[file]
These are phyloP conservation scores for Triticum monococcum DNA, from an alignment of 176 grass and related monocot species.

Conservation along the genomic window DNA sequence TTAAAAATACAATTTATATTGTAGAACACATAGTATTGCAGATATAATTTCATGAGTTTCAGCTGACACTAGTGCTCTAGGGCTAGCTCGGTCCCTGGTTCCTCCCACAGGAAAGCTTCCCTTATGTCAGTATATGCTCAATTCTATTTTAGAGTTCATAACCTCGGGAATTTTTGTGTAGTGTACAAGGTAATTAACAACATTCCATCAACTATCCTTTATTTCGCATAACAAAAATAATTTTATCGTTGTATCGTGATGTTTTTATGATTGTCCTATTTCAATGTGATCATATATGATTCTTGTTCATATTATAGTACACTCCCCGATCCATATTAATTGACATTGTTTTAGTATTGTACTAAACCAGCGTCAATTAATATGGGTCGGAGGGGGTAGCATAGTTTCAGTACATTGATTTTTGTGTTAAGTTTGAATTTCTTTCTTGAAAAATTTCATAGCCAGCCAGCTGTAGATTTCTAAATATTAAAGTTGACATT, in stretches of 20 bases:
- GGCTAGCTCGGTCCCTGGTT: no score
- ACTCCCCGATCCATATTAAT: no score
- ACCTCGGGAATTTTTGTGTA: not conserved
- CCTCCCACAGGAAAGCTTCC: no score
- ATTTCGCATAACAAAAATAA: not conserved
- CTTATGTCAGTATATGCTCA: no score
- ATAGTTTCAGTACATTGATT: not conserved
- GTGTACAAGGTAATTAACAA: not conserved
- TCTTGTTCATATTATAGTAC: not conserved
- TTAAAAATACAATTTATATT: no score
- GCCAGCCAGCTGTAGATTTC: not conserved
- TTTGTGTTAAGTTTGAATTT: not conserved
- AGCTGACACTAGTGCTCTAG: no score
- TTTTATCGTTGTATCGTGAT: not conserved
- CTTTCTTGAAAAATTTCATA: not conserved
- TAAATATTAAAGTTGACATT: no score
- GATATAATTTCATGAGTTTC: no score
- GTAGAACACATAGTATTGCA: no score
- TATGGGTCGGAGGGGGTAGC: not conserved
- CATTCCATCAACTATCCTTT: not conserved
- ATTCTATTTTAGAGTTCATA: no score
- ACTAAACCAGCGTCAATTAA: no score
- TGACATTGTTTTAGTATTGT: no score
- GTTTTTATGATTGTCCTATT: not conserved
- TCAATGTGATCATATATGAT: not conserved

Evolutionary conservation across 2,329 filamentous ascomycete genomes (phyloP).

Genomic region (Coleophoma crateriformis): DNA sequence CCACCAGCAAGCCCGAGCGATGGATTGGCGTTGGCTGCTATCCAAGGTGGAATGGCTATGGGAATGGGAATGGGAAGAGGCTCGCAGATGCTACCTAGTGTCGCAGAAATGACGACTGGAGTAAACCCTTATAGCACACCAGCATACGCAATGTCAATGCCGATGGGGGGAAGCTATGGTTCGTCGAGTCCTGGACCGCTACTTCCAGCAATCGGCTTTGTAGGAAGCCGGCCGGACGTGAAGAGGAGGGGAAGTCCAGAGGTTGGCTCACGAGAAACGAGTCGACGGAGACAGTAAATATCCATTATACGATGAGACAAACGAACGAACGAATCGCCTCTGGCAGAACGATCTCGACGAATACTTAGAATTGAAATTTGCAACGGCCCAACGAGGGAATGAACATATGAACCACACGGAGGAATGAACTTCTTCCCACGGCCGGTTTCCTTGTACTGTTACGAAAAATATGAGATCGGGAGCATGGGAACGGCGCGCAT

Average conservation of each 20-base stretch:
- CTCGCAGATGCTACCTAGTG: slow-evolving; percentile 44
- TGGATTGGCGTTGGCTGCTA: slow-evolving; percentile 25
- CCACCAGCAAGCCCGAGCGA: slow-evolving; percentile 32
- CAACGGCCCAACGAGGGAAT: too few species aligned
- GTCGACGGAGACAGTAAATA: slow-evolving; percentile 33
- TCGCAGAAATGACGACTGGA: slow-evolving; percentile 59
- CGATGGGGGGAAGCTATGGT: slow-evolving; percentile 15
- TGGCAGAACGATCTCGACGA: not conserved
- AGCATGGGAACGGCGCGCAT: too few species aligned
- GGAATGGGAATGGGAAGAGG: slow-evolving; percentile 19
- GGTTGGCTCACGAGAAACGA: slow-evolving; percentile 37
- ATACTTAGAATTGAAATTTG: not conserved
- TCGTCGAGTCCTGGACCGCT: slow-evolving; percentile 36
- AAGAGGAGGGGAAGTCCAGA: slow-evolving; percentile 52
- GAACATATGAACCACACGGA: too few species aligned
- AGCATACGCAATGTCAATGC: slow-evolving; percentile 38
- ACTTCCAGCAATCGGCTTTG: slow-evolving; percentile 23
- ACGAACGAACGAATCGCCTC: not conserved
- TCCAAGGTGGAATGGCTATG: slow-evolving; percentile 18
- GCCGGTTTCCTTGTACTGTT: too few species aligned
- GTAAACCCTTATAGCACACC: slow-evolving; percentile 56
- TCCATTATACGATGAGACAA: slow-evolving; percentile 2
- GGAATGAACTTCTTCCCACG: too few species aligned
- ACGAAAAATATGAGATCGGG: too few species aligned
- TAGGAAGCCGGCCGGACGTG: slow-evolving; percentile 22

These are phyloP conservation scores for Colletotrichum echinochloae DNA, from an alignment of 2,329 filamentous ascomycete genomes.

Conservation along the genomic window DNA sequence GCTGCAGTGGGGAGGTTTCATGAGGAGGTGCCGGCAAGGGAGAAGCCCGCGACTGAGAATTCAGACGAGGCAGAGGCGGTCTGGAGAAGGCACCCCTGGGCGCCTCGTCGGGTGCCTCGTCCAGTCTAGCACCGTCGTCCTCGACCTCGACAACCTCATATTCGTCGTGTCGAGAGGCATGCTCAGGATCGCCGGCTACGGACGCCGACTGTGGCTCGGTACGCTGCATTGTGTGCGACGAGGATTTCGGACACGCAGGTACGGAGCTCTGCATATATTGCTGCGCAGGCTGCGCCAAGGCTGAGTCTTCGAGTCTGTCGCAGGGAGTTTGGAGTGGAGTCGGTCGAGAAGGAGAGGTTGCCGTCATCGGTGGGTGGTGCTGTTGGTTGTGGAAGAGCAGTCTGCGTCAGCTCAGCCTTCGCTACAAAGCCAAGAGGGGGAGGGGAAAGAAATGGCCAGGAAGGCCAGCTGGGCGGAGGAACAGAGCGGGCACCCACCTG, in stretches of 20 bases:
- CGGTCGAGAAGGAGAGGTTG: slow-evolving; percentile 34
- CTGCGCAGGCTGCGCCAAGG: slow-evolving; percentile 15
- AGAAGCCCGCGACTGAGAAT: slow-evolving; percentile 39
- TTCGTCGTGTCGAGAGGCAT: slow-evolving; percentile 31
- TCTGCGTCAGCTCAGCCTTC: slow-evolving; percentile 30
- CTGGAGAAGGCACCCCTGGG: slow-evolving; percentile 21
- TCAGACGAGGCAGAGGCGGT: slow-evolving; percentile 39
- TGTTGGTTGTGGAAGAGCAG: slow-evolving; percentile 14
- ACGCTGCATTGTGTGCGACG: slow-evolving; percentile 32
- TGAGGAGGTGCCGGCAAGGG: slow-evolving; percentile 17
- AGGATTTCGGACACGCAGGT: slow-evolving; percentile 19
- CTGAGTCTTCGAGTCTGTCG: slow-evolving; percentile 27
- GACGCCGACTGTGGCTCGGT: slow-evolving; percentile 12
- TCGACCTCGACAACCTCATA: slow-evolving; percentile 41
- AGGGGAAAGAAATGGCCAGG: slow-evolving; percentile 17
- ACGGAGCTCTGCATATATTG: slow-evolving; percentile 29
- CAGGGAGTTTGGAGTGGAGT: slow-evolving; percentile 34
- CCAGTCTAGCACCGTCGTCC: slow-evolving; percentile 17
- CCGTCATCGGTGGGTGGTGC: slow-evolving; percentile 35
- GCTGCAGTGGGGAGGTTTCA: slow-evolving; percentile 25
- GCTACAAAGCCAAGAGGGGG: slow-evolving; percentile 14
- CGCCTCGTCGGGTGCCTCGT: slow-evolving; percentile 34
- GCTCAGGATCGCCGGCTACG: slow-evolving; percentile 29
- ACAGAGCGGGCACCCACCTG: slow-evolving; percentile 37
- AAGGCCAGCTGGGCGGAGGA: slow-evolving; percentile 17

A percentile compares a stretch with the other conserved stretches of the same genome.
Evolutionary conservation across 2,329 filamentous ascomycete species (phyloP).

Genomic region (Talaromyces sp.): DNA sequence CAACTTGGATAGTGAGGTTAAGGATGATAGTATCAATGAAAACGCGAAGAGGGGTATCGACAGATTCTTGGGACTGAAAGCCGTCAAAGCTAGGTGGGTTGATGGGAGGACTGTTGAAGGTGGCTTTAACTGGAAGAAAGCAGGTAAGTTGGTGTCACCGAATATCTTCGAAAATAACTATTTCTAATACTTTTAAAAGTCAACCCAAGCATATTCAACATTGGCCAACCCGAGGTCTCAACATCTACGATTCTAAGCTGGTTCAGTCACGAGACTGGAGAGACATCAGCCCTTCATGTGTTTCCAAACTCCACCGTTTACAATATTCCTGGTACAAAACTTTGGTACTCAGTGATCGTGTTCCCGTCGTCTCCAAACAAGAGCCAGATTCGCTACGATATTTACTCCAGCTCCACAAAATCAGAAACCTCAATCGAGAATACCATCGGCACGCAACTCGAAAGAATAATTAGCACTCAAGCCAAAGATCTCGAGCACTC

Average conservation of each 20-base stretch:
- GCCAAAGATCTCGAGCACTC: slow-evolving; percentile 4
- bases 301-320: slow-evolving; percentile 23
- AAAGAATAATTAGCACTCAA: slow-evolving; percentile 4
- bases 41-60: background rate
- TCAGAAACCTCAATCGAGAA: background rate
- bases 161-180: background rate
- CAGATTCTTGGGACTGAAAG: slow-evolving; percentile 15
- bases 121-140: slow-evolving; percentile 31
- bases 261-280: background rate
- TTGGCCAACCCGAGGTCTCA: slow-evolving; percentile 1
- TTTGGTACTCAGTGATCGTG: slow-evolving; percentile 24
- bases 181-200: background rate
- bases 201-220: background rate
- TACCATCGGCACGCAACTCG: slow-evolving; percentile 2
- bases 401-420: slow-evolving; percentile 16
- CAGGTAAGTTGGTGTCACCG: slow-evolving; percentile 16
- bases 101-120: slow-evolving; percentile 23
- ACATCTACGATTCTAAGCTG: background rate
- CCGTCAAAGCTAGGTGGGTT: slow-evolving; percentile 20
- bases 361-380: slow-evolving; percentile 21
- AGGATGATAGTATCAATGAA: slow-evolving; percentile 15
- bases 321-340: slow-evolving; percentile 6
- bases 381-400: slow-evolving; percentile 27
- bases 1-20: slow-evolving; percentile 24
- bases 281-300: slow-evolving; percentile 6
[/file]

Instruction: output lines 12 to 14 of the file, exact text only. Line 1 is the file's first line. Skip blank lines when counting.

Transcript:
- TTAAAAATACAATTTATATT: no score
- GCCAGCCAGCTGTAGATTTC: not conserved
- TTTGTGTTAAGTTTGAATTT: not conserved